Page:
Geology & Minerals: Carson National Forest, Canjilon District

Map showing location of the Canjilon District.Echo AmphitheaterThe Canjilon Ranger District (outlined in white on the geologic map) is located in the Colorado Plateau geological province.  Within the Colorado Plateau, sedimentary rocks are piled in flat layers.  This layer-cake stratigraphy is exposed beautifully in canyons that cut the plateau.  In the geologic map below, the colors represent rock units of different ages.  From youngest to oldest:

  • Yellow - Ql - Quaternay landslide and colluvium; Qp - Quaternay piedmont alluvial deposits
  • Gray - Qb - Quaternary basalt and andesite flows and vent deposits
  • Blue-gray - Tps - Tertiary sedimentary rocks
  • Light Olive-green - Kmv - Cretaceous Mesaverde Group; Km - Cretaceous Mancos Shale; Kd - Cretaceous Dakota Sandstone
  • Bright blue - Jm - Jurassic Morrison Group; Jsr - Jurassic San Rafael Group including Entrada Sandstone and Todilto Formation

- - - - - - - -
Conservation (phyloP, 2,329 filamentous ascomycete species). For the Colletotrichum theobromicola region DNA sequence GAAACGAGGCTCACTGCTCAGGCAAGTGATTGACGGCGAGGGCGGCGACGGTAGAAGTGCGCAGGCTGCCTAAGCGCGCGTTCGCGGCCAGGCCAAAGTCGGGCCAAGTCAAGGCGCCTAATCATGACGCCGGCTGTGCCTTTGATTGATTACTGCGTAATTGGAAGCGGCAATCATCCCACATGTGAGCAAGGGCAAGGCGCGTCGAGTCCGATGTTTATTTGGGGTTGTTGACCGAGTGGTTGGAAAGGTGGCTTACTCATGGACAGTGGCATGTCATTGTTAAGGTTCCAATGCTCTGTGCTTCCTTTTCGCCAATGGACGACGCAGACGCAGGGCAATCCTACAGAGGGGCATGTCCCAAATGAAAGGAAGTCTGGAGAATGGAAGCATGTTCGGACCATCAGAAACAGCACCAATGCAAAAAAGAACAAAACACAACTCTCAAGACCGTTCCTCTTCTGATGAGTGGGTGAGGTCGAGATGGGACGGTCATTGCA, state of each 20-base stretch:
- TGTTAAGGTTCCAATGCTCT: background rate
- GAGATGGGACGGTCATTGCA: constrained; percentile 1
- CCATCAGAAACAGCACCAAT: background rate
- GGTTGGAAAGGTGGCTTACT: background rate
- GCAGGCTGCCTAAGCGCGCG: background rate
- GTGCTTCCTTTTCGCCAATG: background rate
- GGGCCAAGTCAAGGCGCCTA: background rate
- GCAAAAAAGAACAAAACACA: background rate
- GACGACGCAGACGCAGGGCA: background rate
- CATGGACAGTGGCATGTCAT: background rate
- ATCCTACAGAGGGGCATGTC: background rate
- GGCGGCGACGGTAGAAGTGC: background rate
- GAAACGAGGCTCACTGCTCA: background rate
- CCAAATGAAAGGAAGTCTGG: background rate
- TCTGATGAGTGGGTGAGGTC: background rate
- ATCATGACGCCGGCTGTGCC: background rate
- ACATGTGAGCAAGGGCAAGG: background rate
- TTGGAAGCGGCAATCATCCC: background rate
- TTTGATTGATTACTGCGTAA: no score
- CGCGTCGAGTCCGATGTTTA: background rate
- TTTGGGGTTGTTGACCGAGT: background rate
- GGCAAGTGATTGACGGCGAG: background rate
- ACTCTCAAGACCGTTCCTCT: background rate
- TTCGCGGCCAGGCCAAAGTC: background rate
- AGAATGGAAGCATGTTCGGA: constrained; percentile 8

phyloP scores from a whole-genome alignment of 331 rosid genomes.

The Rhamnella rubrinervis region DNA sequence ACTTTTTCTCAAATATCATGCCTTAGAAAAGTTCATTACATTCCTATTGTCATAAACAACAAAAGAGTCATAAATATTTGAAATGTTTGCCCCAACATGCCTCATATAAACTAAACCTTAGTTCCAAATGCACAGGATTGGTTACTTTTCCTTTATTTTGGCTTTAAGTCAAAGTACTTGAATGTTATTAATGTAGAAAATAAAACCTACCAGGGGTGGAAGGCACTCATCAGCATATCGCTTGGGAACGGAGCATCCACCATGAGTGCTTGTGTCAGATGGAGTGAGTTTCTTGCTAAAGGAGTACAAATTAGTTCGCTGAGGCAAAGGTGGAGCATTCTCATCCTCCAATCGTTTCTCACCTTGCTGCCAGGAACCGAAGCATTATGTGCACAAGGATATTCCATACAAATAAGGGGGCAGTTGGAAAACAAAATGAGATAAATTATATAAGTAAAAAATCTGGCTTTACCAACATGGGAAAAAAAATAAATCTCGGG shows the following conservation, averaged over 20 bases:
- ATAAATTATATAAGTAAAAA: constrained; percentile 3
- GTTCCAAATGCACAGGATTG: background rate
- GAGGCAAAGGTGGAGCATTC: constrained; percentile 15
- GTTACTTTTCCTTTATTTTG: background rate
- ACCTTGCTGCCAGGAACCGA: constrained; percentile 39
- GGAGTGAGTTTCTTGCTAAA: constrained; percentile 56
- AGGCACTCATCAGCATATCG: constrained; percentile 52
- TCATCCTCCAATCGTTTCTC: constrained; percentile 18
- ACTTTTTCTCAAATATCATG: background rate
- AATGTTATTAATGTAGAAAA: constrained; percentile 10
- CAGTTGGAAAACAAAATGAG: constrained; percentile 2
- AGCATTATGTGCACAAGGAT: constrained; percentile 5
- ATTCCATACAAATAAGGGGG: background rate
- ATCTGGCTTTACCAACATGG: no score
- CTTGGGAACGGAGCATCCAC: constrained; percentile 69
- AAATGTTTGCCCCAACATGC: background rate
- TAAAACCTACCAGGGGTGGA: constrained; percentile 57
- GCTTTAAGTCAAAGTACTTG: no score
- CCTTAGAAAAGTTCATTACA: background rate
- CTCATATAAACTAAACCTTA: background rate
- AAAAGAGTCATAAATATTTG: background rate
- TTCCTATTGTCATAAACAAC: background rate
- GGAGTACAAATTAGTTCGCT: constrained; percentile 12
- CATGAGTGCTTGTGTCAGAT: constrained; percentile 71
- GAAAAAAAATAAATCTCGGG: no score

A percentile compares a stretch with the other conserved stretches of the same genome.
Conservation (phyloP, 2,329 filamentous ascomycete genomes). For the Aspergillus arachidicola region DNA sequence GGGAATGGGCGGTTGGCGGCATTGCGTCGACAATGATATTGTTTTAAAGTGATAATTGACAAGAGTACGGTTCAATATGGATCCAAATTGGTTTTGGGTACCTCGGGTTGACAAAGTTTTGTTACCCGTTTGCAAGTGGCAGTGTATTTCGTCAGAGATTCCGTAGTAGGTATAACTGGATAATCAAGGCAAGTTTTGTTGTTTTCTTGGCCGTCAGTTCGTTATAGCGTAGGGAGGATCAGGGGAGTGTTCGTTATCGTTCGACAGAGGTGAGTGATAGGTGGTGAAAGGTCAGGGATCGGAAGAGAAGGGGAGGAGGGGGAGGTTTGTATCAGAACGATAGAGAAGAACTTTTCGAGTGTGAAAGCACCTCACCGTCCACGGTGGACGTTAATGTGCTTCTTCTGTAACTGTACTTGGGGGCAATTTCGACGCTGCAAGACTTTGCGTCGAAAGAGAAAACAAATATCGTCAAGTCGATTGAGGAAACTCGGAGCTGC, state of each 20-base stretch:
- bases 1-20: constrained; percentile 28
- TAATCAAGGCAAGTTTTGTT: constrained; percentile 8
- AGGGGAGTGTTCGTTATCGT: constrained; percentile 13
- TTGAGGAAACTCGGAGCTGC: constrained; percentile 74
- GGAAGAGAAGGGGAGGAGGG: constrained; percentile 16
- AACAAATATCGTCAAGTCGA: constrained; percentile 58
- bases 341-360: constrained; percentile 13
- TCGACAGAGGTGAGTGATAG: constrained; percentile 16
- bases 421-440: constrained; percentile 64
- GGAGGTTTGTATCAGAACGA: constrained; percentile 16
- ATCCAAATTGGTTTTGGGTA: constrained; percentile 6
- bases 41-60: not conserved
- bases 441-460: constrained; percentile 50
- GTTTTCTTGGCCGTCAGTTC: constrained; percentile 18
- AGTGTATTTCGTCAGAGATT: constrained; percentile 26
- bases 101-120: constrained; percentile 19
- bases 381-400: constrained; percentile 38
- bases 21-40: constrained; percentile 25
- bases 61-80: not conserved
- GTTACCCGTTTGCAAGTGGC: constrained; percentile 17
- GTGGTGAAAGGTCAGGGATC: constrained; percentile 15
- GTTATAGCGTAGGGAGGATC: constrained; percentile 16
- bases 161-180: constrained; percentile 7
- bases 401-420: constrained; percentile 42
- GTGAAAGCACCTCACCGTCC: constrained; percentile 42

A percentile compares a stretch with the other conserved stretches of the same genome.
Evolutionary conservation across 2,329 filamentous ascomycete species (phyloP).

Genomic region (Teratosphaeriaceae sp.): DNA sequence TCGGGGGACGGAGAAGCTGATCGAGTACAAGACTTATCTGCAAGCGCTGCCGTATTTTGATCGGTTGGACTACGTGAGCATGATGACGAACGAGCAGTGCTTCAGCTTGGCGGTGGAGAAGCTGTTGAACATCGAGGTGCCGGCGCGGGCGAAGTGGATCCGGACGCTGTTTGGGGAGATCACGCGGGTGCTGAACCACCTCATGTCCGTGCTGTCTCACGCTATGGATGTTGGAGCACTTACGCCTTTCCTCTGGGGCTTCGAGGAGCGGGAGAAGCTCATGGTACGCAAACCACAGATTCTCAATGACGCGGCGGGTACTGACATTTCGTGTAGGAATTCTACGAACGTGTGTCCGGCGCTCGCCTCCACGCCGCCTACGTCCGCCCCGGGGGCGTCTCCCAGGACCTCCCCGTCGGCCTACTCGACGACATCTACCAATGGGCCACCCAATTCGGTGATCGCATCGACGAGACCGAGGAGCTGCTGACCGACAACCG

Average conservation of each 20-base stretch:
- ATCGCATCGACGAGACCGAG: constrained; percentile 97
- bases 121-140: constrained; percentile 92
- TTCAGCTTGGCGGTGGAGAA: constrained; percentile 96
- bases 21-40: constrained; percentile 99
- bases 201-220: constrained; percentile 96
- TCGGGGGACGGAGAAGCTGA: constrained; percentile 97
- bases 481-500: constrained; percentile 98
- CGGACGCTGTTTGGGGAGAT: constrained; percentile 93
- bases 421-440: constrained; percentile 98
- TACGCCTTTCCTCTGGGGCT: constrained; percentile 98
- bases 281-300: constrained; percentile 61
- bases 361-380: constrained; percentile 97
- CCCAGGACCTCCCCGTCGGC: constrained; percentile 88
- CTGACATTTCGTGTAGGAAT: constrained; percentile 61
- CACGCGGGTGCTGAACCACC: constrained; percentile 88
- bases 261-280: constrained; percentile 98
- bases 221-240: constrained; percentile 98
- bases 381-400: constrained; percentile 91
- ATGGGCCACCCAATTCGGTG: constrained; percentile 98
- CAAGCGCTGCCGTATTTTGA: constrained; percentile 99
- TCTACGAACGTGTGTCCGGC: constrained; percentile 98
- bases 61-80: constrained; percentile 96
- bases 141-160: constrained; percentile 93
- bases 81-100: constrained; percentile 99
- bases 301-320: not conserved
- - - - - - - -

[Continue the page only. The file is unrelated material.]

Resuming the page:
• Cyan - Tc - Triassic Chinle Group
  • Purple - Pct - Permian Cutler Formation

Echo Amphitheater

formationsEcho Amphitheater is a natural amphitheater carved from Jurassic sandstone just north of Ghost Ranch.  The interpretative sign to the left points out the contacts of the Todilto Formation, the Entrada Formation, and the Chinle Formation in the cliffs that surround the amphitheater.

During the Late Triassic, the Echo Amphitheater area was probably a broad savanna, with gentle rivers flowing across wide grasslands, depositing hundreds of feet of silt and mud which would later become the Chinle Formation.

Then, during the Early Jurassic, a thick sheet of windblown sand covered the silt and mud of the Chinle Formation.  Today, the resulting Entrada Sandstone is 200 to 265 feet thick near Echo Amphitheater and contains large, sweeping cross-beds and eolian ripple marks.  Near the top of the Entrada Sandstone, the bedding is more horizontal.  This may be the result of the rise of shallow lakes or high groundwater levels.

By the late Jurassic, a large restricted lake had developed in the Chama basin region.  A very thin layer of limestone was deposited early in the lake's history, followed by about 30 feet of gypsum, deposited as the water evaporated and became supersaturated.  The limestone and gypsum make up the Todilto Formation, the gray layer that tops the cliffs on the north side of the amphitheater.

Echo Amphitheater

Photos by Benjamin Kemp